Le Marche is a sleepy coastal region in Northern Italy full of picture-perfect rust-colored towns perched atop green hills or settled beside the turquoise Adriatic Sea. I spent 10 days in June wandering through cobblestone alleys and eating unprecedented proportions of gelato with my aunts and my grandmother. 


I arrived late Saturday night by bus to a hostel near Termini Stazione. Due to a combination of jetlag and excitement, I couldn't sleep past 5:00AM, so I got dressed and took my camera on a stroll through the city as it started to come to life for the day. I walked through the Piazza della Republica, with its whistling fountain and ancient bathhouse / church of Santa Maria. I passed the theatre and walked through winding streets to the beautiful Basilica di Santa Maria Maggiore. 20 or so people, including a pair of nuns, waited in the piazza for the doors to open prior to the first mass of the day. The early morning sun lit the top of the church a golden hue. The day felt more silent than a large city is capable of being. I walked on to a small park named for Emmanuel Vittore and watched a flower vendor open his tented stall. I had breakfast at a café / bar facing Termini Stazione, listening to the array of languages passing by as I sipped my café latte. 


The train pulled into the station and I immediately spotted 4 smiling faces waiting on the platform. We caught up as we lunched in a remarkable basement dining room of the Trattoria Marchegiano, with heavy brick vaulted ceilings and some delicious local sparkling wine. We ordered so much cheese and charcuterie that by the time our pasta pomodoro arrived, I could only manage to eat half. Tragic! We spent the afternoon in the Fabriano paper museum learning about the ancient local craft of paper making, departing with beautiful handmade cards and watermarked bookmarks in our pockets. 


The 3rd largest cave system in the world lies beneath unassuming hills just inland from Ancona. I entered the underground passageway without much expectation, but I was blown away by the cave's size and beauty. It truly is a spectacle of nature. Everything takes on a ghostly quality due to the white color of the calcium deposits, which make up the stalactites and stalagmites, some of which are 10 or 12 meters tall. It's easy to lose a sense of scale underground because of the lack of familiar comparisons such as trees or grass. A formation ahead that appeared to be 5 or 6 feet tall turned out to actually rise 10 feet from the ground. The height of the first main chamber towered 300 feet above our heads. When we encountered underground ponds, the surface was so uninterrupted by wind that it looked like a true mirror. The silent 2km walk through the caverns felt otherworldly and unfamiliar; totally removed from the loud and sunny Italy just above our heads.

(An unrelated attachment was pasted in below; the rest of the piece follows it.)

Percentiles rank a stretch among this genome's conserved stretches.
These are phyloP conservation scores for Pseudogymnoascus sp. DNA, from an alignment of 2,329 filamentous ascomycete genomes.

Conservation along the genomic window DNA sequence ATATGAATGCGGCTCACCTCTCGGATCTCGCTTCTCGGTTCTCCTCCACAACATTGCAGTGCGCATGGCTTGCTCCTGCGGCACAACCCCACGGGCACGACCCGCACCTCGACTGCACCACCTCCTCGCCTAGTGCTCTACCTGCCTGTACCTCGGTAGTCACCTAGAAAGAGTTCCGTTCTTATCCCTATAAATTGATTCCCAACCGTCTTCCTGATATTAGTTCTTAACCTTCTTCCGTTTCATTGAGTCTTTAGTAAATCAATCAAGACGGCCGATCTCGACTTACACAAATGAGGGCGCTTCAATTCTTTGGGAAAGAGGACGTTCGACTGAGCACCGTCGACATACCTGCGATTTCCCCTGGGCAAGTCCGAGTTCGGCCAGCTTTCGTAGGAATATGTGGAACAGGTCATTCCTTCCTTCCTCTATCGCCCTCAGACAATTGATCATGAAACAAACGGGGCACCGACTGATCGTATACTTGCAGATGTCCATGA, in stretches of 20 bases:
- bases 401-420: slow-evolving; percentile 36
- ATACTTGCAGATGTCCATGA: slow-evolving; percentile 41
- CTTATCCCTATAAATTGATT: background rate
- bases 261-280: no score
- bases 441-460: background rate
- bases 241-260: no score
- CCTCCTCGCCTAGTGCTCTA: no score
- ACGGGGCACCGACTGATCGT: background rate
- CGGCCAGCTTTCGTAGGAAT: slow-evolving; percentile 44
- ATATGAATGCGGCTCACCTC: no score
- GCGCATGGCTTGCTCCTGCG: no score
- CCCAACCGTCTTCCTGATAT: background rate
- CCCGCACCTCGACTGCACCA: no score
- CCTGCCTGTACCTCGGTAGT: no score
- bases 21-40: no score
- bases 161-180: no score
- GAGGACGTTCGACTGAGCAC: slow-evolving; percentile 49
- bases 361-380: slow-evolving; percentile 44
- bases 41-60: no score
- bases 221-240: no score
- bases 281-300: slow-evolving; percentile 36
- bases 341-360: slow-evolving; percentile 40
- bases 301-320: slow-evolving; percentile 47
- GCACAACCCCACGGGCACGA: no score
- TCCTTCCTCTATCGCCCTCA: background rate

Loreto from a distance is stunning. A church tower, dome, and fortress wall sit atop a hill overlooking the sea and surrounding fields. Approaching from below, they resemble tiny toy buildings in a muted red hue. Loreto's main attraction is the house of the Madonna, the shabby brick dwelling where the Annunciation occurred and where Jesus lived with Mary & Joseph.

The house was dismantled in Nazareth in the 13th century and rebuilt in Loreto, where pilgrims started to journey to pay tribute. A church was build around the house, and fortress walls around the church, as the pilgrimage drew more travelers. Today it is the 2nd most visited Catholic shrine in Europe, after the grotto of Lourdes. Two parallel grooves in the marble floor around the Santa Casa have been worn by the knees of thousands of pilgrims each year. The art throughout the church is spectacular — it reflects the sacredness of the site. 



Winding back and forth across a river and into a low valley brought us to the old town of Ascoli Piceno, a city described by one of our guide books as Creme Bruleé because of the architecture's travertine stones and burnt brown roofs. We started with a tour of the centro aboard a funny open-air train car, headphones playing us a poorly-translated history of the landmarks. We probably spent more time giggling about being bumped through town on a ridiculous fake train than actually listening, but we returned on foot to our favorite sites to get a better sense of the place.

The main Piazza gleamed from the early afternoon shower below a gothic cathedral in pristine white stone. Sitting along a low wall surveying the piazza and puffing on cigars were as many as 20 Italian grandfathers, chatting to one another and watching the day go by. It was a very Italiano scene. 


On our way north, we stopped in an adorably picturesque seaside resort town called Grottamare. A wide pedestrian strand ran alongside the beach, and families strolled with children on bikes and rollerskates. Gorgeous old palm trees stood sentry beside the shore — a rare sight in Europe — and collapsed rental umbrellas formed colorful geometric grids in the sand.

As the final golden daylight illuminated the Adriatic before us, we sipped cold white wine and ate thin prosciutto pizza from a seaside ristorante. It was a beautiful night in a small town full of orange trees and orange houses, a Le Marche treasure on the ocean. 


After a leisurely morning strolling the beach out in front of our villa (and a refreshing dip in the sea) we drove into the nearby port town of Ancona. In the heat of the afternoon on a cloudless day, the sun beat down unrelentlessly, warming the red brick of every surface in town. Starting in the centro, we meandered up curving staircases with ever more stunning views of the hillside houses and the shipping port below, where enormous 7-floor ferries waited to cross to Croatia.